Help: Teacher out due to stress, no lesson plans

Discussion in 'General Education' started by JediLeyli, Sep 28, 2015.

  1. JediLeyli

    JediLeyli Rookie

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    Sep 28, 2015

    Let me start out by saying that I do not have a teaching license yet. I was an English Lit. major in college with a minor in World History. I'm not terrific in Science and I'm awful at teaching math!

    I was asked to take a three week long sub position for a fifth grade math/science class in an inner city. I explained to the principal that I'm not the best at science or math and I've never subbed before but she didn't seem to have an issue with it (now I think it's just because she couldn't find anyone else to agree to take it). Many of these kids live in hotels, are in foster care, have IEPs, etc. Two of them do not speak a word of English and I do not know Spanish (they are NOT pulled out and no one comes in to assist them). The teacher that is normally in the class is out due to stress...that's how badly these children behave.

    I have two sections. On Friday, between both, I sent 15 kids to the office because they were swearing, throwing things, fighting, wouldn't sit after repeated warnings to do so, etc. Today I only had to send out two (one called my helper gay, the other called another child a faggot). I was given a helper today who was removed half-way through the day for putting her hands on a student (I didn't realize she did this until later...the student got mad and flipped his desk, went to the office, and told them what she had done).

    I could deal with all of this except....I have no lesson plans! The teacher was only contractually obligated to leave plans for a week and that week is up. I have no idea what to do....I can't go through the book and just do pages in math because they are all on such different levels that it would be impossible. They don't have Science books, just some National Geographic magazines. Today I taught them exponents and we actually made it through the class but my ability to teach them this crap is basically nil.

    The principal was more concerned over the fact that I told the kids that they could chew gum than that they were not learning anything.

    What the heck should I do!?
     
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  3. Peregrin5

    Peregrin5 Maven

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    Sep 28, 2015

    Yikes.

    For science, you can use CK-12 online textbooks. You probably don't have computers, but you can print them off and copy them for the students. They also have math texts at different levels, if that would be helpful for you.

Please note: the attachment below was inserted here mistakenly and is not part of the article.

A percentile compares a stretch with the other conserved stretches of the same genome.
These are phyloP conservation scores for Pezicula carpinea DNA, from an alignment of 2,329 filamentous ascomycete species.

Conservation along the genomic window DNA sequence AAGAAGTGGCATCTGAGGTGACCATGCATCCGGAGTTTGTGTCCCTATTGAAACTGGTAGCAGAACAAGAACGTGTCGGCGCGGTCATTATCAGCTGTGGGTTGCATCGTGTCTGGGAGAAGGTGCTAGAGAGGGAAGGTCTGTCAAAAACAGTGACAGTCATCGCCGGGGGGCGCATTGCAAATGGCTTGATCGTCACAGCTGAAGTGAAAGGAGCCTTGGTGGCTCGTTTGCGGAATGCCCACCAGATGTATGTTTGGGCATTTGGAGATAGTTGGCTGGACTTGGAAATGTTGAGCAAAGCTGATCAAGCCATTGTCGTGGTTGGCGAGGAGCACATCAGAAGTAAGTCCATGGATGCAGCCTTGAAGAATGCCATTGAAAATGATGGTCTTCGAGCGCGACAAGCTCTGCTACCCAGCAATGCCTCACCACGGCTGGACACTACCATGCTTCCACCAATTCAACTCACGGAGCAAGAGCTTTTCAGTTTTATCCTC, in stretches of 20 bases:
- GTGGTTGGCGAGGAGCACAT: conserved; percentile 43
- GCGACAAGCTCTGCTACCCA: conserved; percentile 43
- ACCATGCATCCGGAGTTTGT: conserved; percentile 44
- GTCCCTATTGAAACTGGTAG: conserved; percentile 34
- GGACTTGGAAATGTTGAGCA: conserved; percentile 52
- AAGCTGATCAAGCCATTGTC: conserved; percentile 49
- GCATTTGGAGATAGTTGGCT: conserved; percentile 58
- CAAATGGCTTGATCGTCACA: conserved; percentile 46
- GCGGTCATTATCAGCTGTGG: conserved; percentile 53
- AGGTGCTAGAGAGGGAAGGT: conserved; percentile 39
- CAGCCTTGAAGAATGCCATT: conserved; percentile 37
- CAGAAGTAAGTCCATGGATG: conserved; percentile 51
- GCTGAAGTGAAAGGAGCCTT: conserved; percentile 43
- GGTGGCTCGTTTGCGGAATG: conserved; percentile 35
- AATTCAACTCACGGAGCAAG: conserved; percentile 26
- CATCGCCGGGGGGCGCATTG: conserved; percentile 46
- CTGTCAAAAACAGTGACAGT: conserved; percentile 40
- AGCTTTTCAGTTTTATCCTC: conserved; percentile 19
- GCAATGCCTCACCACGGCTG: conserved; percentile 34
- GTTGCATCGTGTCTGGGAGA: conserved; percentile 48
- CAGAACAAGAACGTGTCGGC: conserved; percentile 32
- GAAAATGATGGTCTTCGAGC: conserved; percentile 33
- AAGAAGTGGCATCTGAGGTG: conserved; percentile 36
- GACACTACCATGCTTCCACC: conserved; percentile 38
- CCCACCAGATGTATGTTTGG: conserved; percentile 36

Some of the books come with activities, though not many so you may have to find a lot of your own activities.

    During math, I would break them into higher and lower groups. Have your helper help with the high-level students, while you work with the low level students in small groups on specific problems, maybe using whiteboards.

    I don't know how much of a help this is, but I hope it works out.
     
  4. Missy

    Missy Aficionado

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    Sep 28, 2015

    Sorry for this!

    Teachers Pay Teachers website has a lot of free and inexpensive units and lessons that could help you get through.
     
  5. apple10

    apple10 New Member

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    Oct 5, 2015

    The principal was more concerned over the fact that I told the kids that they could chew gum than that they were not learning anything.

    Glad the principal has their priorities in order.
     
  6. BioAngel

    BioAngel Science Teacher - Grades 3-6

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    Oct 5, 2015

    Here's the CT science curriculum outline (learning expectations) - 2010 PK-8 Science Curriculum Standards and Assessment Expectations: http://www.sde.ct.gov/sde/cwp/view.asp?a=2618&q=320890

    Use that to guide your science lessons. Engage them as much as possible and they will probably do a better job. Try to aim for a few mini activities as compared to one long lesson. For example, I'm teaching my 5th graders about ecosystems - I have them reading a bit (and answer questions), watching videos and answer questions, matching cards and writing about interactions, creating diagrams, etc - all at their own pace. They really like it.
     
  7. DigitalDiva25

    DigitalDiva25 Companion

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    Oct 6, 2015